Unfortunately, many Internet users are connected to the Internet by relatively slow connections. Even where users a connected to a fast local-area network--e.g., a corporate "intranet"--the local-area network may be connected to the Internet using modems and standard telephone lines. Even the fastest commercially available telephone modems are limited to speeds of between 28.8 kilobits per second ("kbps") and 57.6 kbps. This limits the speed at which a World Wide Web page can be transmitted to a user and displayed by the user's browser. In addition, heavy user traffic, particularly heavy access by other users to the same server, also slow down the apparent speed of the World Wide Web. As a result, many users complain about the slow speed of the Internet in general, and the World Wide Web in particular. In fact, much of the latency perceived by users is the result of their relatively slow connection to, and heavy traffic on, what inherently ought to be a very fast network.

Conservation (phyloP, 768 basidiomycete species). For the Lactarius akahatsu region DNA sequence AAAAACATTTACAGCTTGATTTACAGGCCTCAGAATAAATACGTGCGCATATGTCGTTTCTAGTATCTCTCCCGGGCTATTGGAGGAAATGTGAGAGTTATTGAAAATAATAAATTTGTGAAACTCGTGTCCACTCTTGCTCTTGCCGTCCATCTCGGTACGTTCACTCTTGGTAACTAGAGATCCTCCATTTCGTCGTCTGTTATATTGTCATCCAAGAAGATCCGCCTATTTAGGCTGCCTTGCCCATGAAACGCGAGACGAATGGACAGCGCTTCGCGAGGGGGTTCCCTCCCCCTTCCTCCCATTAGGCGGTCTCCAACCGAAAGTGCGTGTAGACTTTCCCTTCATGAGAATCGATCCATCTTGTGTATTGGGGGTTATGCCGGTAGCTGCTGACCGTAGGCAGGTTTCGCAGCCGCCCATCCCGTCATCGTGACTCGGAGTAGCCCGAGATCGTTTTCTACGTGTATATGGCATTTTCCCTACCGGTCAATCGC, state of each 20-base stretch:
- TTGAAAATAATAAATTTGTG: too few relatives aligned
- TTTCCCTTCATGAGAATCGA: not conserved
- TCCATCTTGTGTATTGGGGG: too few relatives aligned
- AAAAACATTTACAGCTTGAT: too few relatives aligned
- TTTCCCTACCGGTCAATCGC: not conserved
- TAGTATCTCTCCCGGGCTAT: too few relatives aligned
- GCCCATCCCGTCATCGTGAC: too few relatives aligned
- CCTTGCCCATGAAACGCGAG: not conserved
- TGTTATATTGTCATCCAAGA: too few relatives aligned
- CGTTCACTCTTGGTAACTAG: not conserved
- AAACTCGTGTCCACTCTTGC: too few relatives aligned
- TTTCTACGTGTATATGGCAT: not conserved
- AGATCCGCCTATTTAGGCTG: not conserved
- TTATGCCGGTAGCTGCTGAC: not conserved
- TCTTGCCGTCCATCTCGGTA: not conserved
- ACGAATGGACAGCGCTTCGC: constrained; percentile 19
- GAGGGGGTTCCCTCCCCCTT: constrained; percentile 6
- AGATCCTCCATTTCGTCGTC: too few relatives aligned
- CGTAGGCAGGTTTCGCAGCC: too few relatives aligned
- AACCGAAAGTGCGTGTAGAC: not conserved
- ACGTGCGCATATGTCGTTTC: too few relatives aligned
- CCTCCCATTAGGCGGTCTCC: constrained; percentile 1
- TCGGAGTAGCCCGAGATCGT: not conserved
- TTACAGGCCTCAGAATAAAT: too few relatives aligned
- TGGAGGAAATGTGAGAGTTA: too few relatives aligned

Currently available browser software makes some attempts to eliminate delays in receiving World Wide Web pages. For example, most browsers will store received pages in a disk cache. If the user asks for a page within a short time after having asked for it previously, the browser will retrieve the page from the cache. However, under the HTTP protocol, certain World Wide Web pages may not be cached, such as those that are dynamically generated. Therefore, current caching techniques are of limited usefulness in solving the latency problem.